Honestly, that's all I'm going to say about this, you don't need anything else from me. Get the book and read it for yourself. You will not be disappointed. Freaked out, confused and sleepless, but definitely not disappointed.

Review
4 Stars
The Nix
The Nix - Nathan Hill

This was a terrific book, but it is, I thought, way too long. I am a fan of John Irving's quirky, sprawling novels , and this reminds me of them. However, listening to it (a 22-hour audio book!) I thought there were many times that descriptions, while wonderful, just went on and on. For example, while in the airport, the protagonist passes what is likely a Brookstone - I got that with the first four or five items listed, didn't need the almost complete inventory provided by Hill. Still, if you have the patience, the writing is lively, the story is interesting, and the ending was untidy and wholly satisfying.

Review
3.5 Stars
To Capture What We Cannot Keep
To Capture What We Cannot Keep: A Novel - Beatrice Colin

I admit, I judge a book by its cover. As a graphic designer, it comes with the territory, and a habit it's too late to change at this point. Having said that, I will also say that this habit has only rarely let me down. This book had the tremendous advantage of 1. featuring the Eiffel tower on the cover (compelling for me after staying within feet of it in Paris last summer), and 2. bearing a remarkable resemblance to the cover of All the Light We Cannot See, a huge favorite of mine. While I don't condone knock-off covers, this one, with a similar type layout to Doerr's book, subliminally convinced me it was going to be good. Normally I might feel manipulated, but Colin was able to follow through on the promise I felt when I first laid eyes on this cover, so I'll forgive her (and the cover designer).

 

I am a fan of historical fiction, inspired by real events with larger than life characters and their creations. Before I visited the Eiffel Tower, I didn't know much about the controversy surrounding its creation, and the fear of it being an eyesore is surprising knowing what an icon it has become for the city, many years after it was supposed to be dismantled. There are a couple of plotlines going on here, and of course a little romance thrown in for good measure, but the true story does not require a whole lot of embellishment to make for an interesting tale. The politics of the drawing room and the social scene in Paris provide a backdrop for what becomes a compelling story with a surprisingly satisfying untidy ending.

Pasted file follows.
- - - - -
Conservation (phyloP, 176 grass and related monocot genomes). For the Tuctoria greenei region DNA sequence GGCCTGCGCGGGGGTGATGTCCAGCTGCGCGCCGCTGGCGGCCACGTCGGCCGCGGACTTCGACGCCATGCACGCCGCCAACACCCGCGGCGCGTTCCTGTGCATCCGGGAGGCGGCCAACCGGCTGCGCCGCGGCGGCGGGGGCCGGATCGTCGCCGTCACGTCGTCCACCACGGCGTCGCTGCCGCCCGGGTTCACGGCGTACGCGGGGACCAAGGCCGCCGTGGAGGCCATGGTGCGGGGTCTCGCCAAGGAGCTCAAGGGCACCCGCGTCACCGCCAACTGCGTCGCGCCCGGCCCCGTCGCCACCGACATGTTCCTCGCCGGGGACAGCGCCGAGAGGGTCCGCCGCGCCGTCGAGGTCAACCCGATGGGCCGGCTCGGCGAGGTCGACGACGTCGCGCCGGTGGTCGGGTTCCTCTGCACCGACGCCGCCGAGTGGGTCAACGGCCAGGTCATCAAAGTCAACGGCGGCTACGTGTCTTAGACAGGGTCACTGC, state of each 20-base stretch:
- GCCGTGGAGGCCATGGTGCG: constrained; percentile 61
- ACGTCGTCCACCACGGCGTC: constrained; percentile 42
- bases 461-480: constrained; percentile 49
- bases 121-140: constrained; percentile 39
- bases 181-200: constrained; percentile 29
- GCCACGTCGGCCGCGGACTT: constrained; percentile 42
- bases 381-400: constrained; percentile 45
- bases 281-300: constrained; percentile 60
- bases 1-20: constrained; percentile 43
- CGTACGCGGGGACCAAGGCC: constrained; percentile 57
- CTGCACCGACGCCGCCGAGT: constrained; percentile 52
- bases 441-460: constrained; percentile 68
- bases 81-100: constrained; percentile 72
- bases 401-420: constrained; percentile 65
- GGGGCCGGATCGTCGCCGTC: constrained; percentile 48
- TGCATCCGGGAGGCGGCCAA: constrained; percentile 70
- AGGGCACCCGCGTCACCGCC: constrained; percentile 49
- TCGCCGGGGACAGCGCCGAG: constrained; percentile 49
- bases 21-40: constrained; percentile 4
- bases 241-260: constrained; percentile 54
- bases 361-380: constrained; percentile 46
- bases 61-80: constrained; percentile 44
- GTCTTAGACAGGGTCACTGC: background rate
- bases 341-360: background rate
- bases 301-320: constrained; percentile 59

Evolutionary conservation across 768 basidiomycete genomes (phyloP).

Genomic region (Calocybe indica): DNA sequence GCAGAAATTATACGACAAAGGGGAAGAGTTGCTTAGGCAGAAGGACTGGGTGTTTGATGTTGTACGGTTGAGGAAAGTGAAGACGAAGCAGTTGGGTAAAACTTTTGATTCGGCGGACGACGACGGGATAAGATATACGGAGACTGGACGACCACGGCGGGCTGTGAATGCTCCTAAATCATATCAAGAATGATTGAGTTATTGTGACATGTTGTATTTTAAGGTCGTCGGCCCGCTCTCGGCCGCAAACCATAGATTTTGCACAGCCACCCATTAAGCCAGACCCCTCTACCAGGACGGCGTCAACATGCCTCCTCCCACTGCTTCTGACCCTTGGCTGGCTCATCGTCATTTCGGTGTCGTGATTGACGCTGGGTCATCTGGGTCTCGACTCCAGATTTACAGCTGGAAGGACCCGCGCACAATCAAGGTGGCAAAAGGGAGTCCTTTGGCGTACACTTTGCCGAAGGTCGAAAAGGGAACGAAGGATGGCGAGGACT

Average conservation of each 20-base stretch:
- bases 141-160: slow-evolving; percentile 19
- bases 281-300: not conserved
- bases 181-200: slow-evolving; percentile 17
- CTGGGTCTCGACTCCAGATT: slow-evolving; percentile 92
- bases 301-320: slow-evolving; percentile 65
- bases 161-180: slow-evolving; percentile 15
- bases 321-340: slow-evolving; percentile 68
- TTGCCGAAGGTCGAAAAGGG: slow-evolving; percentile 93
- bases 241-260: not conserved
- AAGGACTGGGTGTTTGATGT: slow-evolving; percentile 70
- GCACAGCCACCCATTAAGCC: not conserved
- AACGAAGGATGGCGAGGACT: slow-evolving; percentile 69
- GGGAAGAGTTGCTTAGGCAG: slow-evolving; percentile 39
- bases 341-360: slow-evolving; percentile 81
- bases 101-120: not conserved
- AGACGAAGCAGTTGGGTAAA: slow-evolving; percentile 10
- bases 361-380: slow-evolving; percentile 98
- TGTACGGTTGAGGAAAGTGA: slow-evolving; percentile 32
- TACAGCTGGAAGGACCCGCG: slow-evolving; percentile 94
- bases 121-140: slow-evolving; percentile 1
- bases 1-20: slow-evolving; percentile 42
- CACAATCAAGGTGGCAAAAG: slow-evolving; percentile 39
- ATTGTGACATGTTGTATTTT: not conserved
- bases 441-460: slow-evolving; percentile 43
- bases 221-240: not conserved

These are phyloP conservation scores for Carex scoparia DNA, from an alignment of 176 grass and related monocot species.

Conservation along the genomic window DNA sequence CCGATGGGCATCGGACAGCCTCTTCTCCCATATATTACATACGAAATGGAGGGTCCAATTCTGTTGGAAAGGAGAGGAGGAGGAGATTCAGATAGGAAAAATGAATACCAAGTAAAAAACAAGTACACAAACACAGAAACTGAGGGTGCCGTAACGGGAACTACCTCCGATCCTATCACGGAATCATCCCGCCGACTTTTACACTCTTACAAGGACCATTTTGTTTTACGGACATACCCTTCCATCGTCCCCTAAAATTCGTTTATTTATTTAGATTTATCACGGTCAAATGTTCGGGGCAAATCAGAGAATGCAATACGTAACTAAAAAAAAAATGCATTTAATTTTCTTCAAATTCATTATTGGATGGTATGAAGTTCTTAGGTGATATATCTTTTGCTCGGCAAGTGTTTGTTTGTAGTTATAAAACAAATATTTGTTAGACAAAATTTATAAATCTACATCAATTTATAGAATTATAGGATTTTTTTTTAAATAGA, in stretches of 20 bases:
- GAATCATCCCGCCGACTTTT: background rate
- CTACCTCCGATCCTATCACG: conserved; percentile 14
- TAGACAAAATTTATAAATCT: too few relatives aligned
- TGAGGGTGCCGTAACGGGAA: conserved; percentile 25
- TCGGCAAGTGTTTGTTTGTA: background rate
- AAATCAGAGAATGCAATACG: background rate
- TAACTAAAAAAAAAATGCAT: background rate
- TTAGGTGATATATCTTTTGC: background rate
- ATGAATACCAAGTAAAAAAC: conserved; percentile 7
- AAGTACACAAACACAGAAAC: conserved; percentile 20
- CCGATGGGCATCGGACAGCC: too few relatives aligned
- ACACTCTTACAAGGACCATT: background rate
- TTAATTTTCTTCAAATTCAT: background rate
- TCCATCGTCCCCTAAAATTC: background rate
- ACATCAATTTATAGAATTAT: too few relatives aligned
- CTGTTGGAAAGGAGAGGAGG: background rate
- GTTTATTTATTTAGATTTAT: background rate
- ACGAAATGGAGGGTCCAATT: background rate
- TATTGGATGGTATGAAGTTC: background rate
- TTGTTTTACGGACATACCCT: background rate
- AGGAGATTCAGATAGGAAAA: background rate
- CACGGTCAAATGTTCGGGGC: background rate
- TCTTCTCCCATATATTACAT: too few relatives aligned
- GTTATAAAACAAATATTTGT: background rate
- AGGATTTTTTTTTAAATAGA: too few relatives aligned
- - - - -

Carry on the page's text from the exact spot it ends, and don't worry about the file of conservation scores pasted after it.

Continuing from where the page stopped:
Review
4 Stars
Born a Crime
Born a Crime - Trevor Noah

I was not really familiar with Trevor Noah when this book became available on NetGalley, but the title stood out. Later, when it was still on my to-read pile, I got a "you should read this" note from my sister-in-law through Goodreads. Since this was unusual, I moved it to the top of my list.

 

I was at the University of Maryland during the height of the Anti-Apartheid protests, and I was a (very small!) part of the protests outside the South African embassy in DC. Nevertheless, my concept of life in South Africa was very limited. Noah's essays provide a unique perspective of a life on the fringes of so many different cultures. They are at turns heartbreaking and hilarious, for every outrageous thing Noah does there is an equally outlandish story about his mother. Mother and son are almost, as they say, two sides of the same coin. I agree with Noah when he describes the book as a love letter to his mother, it is all that and so much more. A must read, sure to move and inspire.

Review
4 Stars
Faithful
Faithful: A Novel - Alice Hoffman

This, for me, was not a typical Alice Hoffman story. Having read several of her other books (including her middle grade novel), this one, ironically, seems lighter, despite the weight of serious, complex themes. I appreciated that Hoffman tackled a conventional subject from a new angle — the car crash described at the start of the novel does not take lives in the literal sense— but both of the girls involved, and their families, cope with the "life" they each have left. Shelby has been dealt what may seem like the better hand (her friend Helene is comatose), but her guilt for the circumstances related to the crash, her experiences in the hospital after, and the fact that she has managed to build a life beyond it, all overwhelm any relief she might feel.

 

Hoffman is at her best rendering the finer details of ordinary life; here, even the minor characters provide transcendent moments with simple acts of kindness and compelling stories of their own. At some point, I found I was almost more interested in them than with Shelby, but that is not a criticism, Hoffman's powerful writing ensures each character is a fully realized, compassionate individual, worthy of our time and attention.

Review
4 Stars
The Girl from Venice
The Girl from Venice - Martin Cruz Smith